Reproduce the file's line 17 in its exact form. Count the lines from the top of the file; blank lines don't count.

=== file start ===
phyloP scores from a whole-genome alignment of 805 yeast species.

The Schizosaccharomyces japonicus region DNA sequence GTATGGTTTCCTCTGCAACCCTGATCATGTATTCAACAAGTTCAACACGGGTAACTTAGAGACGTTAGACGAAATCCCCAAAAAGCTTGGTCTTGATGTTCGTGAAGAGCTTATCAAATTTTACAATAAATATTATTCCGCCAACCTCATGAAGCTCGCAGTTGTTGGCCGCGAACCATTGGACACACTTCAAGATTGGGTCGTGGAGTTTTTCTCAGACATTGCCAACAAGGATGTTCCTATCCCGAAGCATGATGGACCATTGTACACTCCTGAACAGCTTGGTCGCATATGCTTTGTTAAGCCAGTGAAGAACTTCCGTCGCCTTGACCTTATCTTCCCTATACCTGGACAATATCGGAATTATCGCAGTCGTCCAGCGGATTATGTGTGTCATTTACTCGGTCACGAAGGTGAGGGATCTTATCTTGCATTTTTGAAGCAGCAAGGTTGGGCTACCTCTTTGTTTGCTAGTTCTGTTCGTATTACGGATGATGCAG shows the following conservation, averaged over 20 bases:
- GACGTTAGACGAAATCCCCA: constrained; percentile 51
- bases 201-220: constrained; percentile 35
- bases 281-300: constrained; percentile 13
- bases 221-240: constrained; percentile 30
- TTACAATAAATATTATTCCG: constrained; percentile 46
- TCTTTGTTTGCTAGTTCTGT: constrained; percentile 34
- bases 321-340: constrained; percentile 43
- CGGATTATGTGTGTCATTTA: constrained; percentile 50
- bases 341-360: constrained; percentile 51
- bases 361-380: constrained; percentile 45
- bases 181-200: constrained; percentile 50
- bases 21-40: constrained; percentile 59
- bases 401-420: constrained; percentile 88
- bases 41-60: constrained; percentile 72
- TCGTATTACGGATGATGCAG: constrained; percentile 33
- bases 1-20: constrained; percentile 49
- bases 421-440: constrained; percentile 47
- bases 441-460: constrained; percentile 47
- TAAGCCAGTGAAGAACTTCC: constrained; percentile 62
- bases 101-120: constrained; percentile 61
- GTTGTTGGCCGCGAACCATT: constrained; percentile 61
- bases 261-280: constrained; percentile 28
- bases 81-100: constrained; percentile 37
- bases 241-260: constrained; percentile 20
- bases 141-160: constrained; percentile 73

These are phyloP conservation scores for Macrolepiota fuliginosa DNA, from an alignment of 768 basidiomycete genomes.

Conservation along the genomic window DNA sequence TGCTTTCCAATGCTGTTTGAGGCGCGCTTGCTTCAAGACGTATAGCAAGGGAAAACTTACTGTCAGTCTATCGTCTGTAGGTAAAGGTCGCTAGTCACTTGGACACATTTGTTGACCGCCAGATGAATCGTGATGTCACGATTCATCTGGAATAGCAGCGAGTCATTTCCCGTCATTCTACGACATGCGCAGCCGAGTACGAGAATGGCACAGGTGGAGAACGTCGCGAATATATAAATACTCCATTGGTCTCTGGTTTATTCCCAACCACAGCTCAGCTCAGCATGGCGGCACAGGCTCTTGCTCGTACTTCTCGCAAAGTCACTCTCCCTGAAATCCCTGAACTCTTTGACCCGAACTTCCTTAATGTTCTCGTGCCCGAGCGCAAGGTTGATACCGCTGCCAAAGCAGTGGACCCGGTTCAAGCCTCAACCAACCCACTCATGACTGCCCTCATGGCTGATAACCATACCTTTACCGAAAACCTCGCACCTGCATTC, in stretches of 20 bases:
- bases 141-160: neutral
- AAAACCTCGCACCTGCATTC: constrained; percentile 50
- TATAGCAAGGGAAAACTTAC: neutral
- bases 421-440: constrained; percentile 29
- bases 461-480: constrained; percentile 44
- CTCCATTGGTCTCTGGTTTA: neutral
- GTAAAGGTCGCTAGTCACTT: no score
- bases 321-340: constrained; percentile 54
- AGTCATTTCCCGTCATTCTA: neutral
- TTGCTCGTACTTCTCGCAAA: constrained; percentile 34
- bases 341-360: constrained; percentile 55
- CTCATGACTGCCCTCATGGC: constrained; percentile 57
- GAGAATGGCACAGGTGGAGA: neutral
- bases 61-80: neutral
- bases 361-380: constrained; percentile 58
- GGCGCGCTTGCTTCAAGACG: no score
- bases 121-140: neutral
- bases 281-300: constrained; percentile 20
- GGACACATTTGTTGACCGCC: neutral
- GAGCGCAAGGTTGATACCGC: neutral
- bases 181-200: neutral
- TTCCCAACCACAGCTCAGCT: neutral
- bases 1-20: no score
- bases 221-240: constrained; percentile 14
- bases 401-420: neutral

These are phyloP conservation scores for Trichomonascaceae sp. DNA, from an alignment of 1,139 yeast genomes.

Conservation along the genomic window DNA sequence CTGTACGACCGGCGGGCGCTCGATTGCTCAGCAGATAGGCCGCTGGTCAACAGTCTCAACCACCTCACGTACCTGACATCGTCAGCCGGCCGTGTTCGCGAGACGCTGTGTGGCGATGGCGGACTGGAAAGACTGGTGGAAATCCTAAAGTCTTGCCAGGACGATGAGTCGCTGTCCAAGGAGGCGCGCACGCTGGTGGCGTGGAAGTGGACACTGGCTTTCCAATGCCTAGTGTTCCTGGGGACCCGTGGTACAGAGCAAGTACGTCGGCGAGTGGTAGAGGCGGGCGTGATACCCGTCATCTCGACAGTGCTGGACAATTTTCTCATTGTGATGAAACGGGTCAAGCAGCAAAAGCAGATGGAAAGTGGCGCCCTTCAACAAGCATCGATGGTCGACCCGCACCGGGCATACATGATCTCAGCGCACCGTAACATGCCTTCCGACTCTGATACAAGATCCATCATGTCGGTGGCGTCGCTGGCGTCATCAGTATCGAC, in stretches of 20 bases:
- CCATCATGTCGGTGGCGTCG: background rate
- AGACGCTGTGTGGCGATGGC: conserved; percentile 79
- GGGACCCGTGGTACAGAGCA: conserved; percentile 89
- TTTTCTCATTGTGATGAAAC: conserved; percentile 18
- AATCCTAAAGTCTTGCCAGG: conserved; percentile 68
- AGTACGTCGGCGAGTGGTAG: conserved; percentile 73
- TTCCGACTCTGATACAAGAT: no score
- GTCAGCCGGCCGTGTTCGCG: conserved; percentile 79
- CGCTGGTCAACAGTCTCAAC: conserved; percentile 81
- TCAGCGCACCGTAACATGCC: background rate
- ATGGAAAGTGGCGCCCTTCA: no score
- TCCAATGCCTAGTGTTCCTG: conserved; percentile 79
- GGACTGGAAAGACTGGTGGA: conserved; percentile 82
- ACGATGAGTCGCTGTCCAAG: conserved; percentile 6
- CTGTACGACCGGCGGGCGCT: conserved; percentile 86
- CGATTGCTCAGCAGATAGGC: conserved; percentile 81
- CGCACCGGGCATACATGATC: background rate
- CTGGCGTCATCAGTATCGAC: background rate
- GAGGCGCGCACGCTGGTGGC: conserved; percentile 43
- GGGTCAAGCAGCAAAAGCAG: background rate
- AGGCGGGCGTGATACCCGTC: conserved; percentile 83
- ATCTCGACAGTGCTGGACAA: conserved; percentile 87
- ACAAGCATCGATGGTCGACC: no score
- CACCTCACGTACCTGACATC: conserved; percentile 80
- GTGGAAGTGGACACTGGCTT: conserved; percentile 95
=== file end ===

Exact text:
- TCGTATTACGGATGATGCAG: constrained; percentile 33